Perth, Melbourne Crown Towers hotel makes Forbes’ best in the world list

One of the world’s most prestigious travel awards has named two Australian hotels among the best in the world.

As part of the annual Star Awards, Forbes Travel Guide said that while London is the leader of the pack for five-star properties, Crown Towers in Melbourne and its affiliate in Perth also received the prestigious nod of recognition. In Sydney, The Darling walked away with the five-star award as well.

In its 63rd year, the Forbes Travel Guide is a complex rating system against up to 900 rigorous standards.

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The awards are the only global rating system for luxury hotels, restaurants and spas, and enlist inspectors who objectively and independently gather information from a hotel stay to help determine the Star Award which is awarded to a property each year.

Only the best of the best achieve the coveted Five-Star award, with all crucial elements such a beds, drinks, service, meals, amenities, housekeeping and the ability to exceed expectations all taken into account.

Speaking to, Amanda Frasier, Forbes executive vice president of standards and ratings, said the process to determine the five-star winners “begins by selecting qualified hotels within destinations we cover to receive an incognito inspection”.

“That evaluation is conducted over two nights and three days by a trained FTG inspector with expertise in the luxury hospitality space,” Ms Frasier said.

“Forbes Travel Guide pays for all its own inspections. The evaluator objectively assesses more than 500 hotel standards, and the final report provides detailed observations on the experience from a guest point of view.”

Ms Frasier said there is a special algorithm used to “determine the rating”. The primary focus in on service, while 25 per cent of the final award is facility-based.

“Service standards can cover anything from more simple gestures, such as smiling and eye contact, to a closer assessment of the staff’s ability to be intuitive and natural when engaging with a guest,” she said.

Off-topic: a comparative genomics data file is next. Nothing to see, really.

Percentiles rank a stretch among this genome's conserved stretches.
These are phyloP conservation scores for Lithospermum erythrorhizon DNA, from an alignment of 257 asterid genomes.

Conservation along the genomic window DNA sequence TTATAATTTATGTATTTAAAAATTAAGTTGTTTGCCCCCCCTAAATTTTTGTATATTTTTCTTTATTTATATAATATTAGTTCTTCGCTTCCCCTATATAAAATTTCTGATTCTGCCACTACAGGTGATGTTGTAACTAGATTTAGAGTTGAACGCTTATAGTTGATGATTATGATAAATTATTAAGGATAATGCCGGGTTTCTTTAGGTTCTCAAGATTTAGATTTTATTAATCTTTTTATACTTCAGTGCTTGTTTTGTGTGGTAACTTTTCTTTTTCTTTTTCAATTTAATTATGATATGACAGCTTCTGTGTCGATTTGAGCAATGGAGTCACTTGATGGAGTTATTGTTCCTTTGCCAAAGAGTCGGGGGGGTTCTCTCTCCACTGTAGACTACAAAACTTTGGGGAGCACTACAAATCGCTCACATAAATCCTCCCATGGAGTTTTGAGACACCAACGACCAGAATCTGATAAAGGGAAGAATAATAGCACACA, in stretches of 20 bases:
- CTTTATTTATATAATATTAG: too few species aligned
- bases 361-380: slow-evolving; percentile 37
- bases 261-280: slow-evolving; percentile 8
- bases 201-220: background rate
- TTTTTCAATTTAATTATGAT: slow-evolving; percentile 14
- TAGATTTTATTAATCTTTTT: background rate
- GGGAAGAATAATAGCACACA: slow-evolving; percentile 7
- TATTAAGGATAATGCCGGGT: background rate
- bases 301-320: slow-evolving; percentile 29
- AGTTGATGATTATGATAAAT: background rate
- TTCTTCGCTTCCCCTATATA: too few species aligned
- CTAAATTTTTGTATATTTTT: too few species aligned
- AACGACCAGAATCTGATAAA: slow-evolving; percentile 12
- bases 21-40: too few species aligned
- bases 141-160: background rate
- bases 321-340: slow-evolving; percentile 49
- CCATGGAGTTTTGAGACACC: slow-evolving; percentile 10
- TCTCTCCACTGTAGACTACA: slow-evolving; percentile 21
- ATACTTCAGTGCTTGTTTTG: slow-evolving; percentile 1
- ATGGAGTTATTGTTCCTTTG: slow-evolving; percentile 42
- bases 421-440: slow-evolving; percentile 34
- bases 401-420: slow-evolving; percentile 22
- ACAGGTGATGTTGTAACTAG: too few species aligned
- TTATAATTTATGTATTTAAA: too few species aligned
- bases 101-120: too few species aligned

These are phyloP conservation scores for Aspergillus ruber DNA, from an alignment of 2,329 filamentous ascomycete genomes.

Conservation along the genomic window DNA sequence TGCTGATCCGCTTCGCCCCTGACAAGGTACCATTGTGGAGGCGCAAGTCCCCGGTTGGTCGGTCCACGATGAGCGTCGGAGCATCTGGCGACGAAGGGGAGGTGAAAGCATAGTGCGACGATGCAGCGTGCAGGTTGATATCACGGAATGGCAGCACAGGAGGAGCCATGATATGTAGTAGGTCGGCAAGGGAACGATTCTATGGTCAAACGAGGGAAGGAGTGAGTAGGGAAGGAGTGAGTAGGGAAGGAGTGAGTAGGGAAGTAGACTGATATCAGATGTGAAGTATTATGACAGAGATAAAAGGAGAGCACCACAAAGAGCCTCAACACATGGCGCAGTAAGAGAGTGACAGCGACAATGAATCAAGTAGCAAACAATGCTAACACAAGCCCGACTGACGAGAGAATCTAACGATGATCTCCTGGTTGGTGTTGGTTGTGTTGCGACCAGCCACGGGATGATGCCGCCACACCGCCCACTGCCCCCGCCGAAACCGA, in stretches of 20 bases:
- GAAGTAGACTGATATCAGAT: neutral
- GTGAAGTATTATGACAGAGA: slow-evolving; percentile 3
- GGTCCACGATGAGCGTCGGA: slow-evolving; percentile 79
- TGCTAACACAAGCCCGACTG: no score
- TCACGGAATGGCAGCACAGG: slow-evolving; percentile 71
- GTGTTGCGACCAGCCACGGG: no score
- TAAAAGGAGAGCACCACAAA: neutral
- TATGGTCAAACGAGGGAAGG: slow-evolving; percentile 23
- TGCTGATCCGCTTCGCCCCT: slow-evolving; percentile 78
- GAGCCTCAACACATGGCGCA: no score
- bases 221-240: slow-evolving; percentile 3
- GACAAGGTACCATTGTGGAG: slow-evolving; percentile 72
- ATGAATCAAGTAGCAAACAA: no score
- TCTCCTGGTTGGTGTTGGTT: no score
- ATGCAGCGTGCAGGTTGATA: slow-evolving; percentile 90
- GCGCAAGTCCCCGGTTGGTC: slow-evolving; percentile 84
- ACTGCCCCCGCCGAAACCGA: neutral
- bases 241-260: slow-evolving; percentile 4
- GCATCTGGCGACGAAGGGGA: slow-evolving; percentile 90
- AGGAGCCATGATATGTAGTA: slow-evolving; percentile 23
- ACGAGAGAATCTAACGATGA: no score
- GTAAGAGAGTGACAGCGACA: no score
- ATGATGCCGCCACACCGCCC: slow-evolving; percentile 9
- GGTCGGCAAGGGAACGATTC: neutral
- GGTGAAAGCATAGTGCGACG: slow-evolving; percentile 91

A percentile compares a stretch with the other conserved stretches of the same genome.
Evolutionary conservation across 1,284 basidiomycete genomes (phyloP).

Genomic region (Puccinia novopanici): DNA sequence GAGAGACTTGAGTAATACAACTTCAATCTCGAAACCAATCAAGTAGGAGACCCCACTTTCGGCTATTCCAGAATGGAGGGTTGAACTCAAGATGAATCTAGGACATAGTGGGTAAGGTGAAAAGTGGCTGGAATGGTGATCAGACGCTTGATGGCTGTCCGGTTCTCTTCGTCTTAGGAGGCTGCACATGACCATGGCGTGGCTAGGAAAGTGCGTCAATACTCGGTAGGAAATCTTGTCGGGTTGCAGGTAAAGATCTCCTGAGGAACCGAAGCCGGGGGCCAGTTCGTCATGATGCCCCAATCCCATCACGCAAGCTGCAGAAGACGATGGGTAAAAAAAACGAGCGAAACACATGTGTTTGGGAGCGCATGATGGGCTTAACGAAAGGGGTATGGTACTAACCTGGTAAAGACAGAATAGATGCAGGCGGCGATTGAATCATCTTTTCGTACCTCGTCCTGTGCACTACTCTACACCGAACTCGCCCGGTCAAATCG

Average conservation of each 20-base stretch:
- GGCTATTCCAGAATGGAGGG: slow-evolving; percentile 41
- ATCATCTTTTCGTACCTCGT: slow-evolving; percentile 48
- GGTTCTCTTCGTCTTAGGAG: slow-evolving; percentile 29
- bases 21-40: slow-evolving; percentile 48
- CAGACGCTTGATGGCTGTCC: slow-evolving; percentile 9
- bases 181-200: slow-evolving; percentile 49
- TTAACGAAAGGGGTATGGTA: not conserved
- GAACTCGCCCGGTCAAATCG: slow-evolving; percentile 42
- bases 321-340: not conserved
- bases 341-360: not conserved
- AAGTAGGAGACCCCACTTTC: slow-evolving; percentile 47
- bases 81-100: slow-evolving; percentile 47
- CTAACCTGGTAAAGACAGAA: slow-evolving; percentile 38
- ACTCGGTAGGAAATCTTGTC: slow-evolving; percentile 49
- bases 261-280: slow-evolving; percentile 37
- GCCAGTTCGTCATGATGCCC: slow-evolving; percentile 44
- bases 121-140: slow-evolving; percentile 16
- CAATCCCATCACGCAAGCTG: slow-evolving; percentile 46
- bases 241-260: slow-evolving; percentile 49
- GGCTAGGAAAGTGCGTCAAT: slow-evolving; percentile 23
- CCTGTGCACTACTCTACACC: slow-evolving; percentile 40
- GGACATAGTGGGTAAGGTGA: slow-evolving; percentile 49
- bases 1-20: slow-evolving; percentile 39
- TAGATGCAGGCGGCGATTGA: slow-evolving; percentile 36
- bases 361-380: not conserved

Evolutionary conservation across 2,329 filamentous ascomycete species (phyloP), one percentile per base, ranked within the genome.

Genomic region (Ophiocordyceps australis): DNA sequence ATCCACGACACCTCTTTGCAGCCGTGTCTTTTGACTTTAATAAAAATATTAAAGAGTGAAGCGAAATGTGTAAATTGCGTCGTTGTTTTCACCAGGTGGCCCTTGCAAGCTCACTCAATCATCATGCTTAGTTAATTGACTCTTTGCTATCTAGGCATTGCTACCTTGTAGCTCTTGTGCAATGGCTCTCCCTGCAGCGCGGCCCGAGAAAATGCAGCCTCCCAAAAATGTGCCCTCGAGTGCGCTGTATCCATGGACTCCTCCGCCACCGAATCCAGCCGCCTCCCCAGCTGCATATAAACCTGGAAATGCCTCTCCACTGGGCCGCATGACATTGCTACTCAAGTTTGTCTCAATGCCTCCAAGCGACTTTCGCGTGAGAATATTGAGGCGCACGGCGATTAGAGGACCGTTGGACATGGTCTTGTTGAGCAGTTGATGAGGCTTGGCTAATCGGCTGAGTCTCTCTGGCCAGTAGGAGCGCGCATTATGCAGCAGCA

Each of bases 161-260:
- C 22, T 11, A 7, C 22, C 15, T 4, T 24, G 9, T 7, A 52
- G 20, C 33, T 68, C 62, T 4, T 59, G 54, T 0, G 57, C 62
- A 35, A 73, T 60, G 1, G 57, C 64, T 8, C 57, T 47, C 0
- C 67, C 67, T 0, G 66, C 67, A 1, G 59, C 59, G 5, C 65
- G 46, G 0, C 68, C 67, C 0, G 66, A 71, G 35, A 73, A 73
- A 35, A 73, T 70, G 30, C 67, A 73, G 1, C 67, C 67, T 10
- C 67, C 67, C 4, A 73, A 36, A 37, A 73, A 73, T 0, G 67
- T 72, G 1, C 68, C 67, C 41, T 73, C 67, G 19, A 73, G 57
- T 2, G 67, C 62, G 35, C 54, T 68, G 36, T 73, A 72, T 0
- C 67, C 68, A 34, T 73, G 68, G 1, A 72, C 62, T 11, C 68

“We strongly believe luxury service is most elegant when it is not forced or robotic, and our standards are composed in such a way to provide credit for these positive encounters.”

Ms Frasier said that both Crown Towers Melbourne and Crown Towers Perth stood out to the inspectors within the Australian market.

“These are top hotels in their destinations and not only boast stellar locations and facilities, but some of the best service, too,” she said.

“While both hotels performed consistently across several assessed areas – a trait of a typical Five-Star winner – the Perth location stood out with a top-class housekeeping team and sterling bar service, while the Melbourne property particularly excelled in its food service program.”

Ms Frasier said that beds to reach the five-star rating within a hotel, for example, must have a mattress of exceptional quality, the linens have to be soft and comfortable, the pillows full, and there also must decorative elements that make the presentation interesting such as scatter cushions or an inviting throw.

For service, perhaps a deal breaker for any luxury stay, means a staff member not only has to “be extremely professional, but also demonstrate intuitive, thoughtful and anticipatory service”. This may include staff magically knowing what you want, even before you ask or offering pressing and shoe shine service for business travellers.